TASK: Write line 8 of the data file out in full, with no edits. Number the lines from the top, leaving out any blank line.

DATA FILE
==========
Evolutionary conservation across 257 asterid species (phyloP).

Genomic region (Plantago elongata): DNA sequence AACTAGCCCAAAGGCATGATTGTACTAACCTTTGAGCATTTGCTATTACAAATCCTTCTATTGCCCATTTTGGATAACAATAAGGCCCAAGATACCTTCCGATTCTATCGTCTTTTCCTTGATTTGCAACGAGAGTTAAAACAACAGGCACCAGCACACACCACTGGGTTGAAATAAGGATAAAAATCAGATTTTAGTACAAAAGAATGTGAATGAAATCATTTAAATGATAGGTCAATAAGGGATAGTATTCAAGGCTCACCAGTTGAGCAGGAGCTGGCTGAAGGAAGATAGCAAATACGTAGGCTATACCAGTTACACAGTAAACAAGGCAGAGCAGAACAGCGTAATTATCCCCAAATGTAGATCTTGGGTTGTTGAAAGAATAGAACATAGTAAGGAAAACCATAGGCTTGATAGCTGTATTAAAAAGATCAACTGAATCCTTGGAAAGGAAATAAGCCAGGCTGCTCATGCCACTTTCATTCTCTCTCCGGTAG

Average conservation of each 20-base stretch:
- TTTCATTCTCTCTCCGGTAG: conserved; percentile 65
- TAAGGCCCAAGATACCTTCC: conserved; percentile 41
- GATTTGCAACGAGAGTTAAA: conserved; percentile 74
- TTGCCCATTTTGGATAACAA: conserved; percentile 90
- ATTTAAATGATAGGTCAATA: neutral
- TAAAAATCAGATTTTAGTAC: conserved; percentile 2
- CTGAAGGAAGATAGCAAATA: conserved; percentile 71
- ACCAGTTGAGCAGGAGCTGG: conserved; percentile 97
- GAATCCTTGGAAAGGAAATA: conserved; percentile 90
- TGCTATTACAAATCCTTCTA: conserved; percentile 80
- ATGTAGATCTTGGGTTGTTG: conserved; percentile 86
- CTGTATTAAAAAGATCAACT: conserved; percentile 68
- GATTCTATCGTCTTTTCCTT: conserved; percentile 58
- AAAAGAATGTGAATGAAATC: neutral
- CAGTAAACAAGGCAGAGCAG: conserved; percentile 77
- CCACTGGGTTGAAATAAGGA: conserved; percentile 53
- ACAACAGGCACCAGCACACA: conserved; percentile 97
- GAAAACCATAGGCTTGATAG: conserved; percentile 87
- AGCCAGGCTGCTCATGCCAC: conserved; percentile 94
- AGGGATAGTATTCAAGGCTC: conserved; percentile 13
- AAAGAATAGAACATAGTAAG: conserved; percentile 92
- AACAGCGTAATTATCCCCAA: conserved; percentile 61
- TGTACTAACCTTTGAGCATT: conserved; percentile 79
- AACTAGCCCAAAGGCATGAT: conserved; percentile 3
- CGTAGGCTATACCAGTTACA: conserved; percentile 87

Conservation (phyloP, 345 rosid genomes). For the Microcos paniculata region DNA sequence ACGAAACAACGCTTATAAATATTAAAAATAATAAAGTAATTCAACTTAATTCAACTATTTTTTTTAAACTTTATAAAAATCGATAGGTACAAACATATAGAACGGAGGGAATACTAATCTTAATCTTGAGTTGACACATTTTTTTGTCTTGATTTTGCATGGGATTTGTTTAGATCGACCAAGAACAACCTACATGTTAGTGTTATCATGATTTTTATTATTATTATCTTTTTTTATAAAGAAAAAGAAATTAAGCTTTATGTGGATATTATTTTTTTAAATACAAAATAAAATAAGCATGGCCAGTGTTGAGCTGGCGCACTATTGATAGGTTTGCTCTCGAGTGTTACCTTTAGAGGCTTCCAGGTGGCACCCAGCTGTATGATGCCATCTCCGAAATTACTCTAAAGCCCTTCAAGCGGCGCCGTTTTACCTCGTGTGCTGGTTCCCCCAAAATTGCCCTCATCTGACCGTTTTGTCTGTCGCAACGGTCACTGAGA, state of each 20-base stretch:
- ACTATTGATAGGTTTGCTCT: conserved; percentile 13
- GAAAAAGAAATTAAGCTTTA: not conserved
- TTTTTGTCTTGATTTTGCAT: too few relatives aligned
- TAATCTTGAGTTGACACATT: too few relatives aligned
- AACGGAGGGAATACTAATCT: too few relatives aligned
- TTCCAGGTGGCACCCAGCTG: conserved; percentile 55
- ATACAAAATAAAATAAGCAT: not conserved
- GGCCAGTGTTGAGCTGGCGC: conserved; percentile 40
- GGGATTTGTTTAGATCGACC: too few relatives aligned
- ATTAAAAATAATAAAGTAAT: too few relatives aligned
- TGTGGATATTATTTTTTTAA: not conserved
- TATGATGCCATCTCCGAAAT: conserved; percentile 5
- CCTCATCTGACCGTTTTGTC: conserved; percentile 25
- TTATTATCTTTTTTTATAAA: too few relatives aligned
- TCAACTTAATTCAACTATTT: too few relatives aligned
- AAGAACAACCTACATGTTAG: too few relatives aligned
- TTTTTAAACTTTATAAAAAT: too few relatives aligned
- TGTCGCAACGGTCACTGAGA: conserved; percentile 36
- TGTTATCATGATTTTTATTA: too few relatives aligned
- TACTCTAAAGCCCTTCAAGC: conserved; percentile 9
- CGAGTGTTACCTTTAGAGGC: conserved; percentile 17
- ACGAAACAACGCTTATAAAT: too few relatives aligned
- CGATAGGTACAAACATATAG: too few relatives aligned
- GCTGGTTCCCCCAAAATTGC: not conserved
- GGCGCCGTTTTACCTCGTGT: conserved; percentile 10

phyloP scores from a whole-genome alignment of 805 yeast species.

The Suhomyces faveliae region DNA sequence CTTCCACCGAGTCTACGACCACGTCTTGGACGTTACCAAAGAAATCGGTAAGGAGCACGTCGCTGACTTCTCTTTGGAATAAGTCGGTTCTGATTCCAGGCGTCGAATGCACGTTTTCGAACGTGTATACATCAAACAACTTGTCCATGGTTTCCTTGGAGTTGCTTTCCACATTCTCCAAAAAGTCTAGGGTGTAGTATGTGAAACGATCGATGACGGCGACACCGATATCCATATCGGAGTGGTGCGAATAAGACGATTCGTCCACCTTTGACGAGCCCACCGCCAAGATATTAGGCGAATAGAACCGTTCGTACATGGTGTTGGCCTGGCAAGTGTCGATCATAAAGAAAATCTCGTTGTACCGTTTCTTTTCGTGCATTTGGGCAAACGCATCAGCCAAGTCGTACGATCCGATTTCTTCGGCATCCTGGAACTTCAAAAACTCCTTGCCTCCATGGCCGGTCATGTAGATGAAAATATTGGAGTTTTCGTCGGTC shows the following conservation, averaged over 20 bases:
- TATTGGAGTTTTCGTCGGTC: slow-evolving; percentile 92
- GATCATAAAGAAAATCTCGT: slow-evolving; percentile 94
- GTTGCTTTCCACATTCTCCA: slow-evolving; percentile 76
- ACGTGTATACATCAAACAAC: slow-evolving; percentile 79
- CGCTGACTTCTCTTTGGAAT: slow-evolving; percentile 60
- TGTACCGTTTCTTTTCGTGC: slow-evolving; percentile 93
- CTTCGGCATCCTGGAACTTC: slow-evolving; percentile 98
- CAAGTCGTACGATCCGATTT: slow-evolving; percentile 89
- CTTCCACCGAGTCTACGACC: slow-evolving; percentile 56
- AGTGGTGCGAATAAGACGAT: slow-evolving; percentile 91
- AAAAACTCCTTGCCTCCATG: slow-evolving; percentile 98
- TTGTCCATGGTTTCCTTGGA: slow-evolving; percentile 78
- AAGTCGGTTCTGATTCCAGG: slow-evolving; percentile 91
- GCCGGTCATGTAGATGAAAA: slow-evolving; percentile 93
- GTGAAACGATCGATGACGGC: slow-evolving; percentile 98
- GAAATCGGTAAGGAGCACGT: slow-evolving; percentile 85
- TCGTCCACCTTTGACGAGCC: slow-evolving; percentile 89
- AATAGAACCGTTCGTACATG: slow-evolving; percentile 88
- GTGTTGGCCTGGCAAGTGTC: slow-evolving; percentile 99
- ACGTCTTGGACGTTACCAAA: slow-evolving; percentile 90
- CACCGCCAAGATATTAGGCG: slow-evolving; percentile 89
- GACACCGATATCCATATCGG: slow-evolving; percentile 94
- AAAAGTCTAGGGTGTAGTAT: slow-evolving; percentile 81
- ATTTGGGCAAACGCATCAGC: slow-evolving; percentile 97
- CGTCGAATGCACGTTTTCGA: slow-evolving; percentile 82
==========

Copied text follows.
- ATTTAAATGATAGGTCAATA: neutral